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Spider-Man Caught in Web of Controversy for Helping the NYPD in New PS4 Game

It's been a fun week for video game nerds, comic book nerds, and other groups of nerds to which I belong because the new PS4-exclusive Spider-Man game just came out. I play video games for legitimate medical reasons,* but it's also just plain fun to pretend to be a superhero with great powers and great responsibilities. When I was little, I wanted to be Spider-Man. Now that I'm (too) big, I'm as close to being Spider-Man as current technology allows.

The 2018 video game version of Peter Parker is in his early 20s, so he's obsessed with his smartphone and loves selfies and social media. But he's still insufficiently millennial, and millennials don't like it. Why? Because he actually helps the police, instead of taking a knee to protest them!

The reviews are in. Tom Ley, Deadspin:

I am only a few hours into the game, but so far the primary objective boils down to Help The Cops. Not just any cops, either, but the NYPD specifically, because the game takes place in a true-to-life rendering of New York City. It’s dumb to expect video games to be responsible reflections of real life, but it is also impossible, for me at least, to not feel some ickiness about the game forcing me into cahoots with even a fictionalized version of the NYPD, an organization that routinely oppresses some of the most vulnerable residents of the city I live in.

That's right: In a video game where you control a dude in a brightly colored unitard who swings around on magical spider webs beating up crooks, the depiction of the NYPD is unrealistic.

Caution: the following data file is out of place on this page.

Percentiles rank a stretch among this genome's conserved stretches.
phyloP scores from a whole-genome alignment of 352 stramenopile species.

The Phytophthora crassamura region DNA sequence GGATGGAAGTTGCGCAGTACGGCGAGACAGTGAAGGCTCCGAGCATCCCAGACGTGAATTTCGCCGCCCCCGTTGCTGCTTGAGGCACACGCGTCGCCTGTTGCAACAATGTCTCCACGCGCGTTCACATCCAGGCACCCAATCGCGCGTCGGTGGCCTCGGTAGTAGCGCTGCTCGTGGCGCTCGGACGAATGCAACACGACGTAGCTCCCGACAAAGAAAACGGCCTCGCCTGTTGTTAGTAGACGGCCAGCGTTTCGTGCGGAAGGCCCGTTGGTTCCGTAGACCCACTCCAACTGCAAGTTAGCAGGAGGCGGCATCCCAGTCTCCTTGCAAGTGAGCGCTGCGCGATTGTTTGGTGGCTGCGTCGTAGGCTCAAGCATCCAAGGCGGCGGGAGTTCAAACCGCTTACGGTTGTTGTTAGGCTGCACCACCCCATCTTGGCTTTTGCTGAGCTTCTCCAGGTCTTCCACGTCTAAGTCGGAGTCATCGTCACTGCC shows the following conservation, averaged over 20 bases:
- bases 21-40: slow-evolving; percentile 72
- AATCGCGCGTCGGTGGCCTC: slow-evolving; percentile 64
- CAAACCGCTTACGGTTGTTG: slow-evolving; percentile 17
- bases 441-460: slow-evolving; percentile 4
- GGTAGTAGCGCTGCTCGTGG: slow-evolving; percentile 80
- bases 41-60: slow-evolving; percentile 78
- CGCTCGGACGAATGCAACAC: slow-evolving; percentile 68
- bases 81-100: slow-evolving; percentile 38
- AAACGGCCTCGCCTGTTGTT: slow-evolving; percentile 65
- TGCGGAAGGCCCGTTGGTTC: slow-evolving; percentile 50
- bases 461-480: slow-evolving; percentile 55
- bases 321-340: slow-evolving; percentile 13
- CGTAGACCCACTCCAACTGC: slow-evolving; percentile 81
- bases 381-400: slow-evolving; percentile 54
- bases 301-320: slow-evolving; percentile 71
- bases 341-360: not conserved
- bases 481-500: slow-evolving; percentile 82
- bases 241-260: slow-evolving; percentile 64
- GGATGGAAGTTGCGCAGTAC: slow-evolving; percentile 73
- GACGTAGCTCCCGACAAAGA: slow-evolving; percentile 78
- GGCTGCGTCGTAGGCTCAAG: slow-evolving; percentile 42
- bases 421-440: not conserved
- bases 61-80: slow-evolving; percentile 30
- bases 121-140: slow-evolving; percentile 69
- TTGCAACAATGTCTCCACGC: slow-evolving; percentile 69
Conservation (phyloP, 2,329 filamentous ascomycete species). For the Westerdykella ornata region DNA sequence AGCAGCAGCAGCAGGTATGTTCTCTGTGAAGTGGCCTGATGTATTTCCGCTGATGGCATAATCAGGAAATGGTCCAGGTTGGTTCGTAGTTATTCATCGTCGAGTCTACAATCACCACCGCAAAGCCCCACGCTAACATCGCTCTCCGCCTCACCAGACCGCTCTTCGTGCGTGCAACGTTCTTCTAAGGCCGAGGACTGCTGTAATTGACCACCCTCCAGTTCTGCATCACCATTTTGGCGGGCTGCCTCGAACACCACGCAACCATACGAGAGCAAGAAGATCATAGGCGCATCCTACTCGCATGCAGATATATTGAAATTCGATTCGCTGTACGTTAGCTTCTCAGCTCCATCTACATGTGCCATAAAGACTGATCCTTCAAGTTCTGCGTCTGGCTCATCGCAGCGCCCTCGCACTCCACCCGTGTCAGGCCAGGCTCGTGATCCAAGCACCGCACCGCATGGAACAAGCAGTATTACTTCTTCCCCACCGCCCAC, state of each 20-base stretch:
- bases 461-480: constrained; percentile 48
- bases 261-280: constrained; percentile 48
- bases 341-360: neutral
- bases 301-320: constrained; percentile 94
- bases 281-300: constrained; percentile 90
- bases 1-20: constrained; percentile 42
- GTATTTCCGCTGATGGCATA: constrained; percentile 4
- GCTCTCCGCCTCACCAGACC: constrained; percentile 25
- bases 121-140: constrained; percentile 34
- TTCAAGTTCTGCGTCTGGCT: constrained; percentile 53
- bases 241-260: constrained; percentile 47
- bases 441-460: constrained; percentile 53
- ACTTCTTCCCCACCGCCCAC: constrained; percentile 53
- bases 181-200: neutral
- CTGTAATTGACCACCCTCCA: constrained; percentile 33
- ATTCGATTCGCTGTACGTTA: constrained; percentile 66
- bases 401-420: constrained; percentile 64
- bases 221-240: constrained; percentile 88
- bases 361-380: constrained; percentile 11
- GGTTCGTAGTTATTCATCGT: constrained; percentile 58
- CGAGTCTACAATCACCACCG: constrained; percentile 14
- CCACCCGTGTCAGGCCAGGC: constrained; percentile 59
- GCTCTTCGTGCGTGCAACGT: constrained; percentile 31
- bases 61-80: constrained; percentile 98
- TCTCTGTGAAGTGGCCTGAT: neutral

Heather Alexandria, Kotaku:

From cheesy detective impressions to Rikers prisoner beatdowns, Spider-Man’s uncomplicated approach to crime clashes with the reality of day to day life...

Spider-Man’s enthusiasm for the police—from his stated love of busting drug deals to his cheesy “Spider-Cop” impersonation—had my coworker Tim Rogers calling Spidey a “narc.” While I found Spider-Man as good-hearted and heroic as ever, he was also way more accepting of state power than I expected from a hero with a history of being wrongly maligned by the press and police.

He's also wrongly maligned by the press and police in this very game, but whatever.

Justin Charity, The Ringer:

In addition to his Spider-Man alter ego, the web-slinging Peter Parker assumes a goofy, secondary persona he’s named Spider-Cop. “Spider-Cop” is a rogue NYPD investigator who exists only in Spider-Man’s conversations with his irritable NYPD liaison, Yuri Watanabe...

The gag underscores the game’s strange optimism about modern policing. It’s a reactionary outlook that some skeptical players might highlight as copaganda, a term coined to describe media efforts to flatter police officers and spare them from skeptical coverage.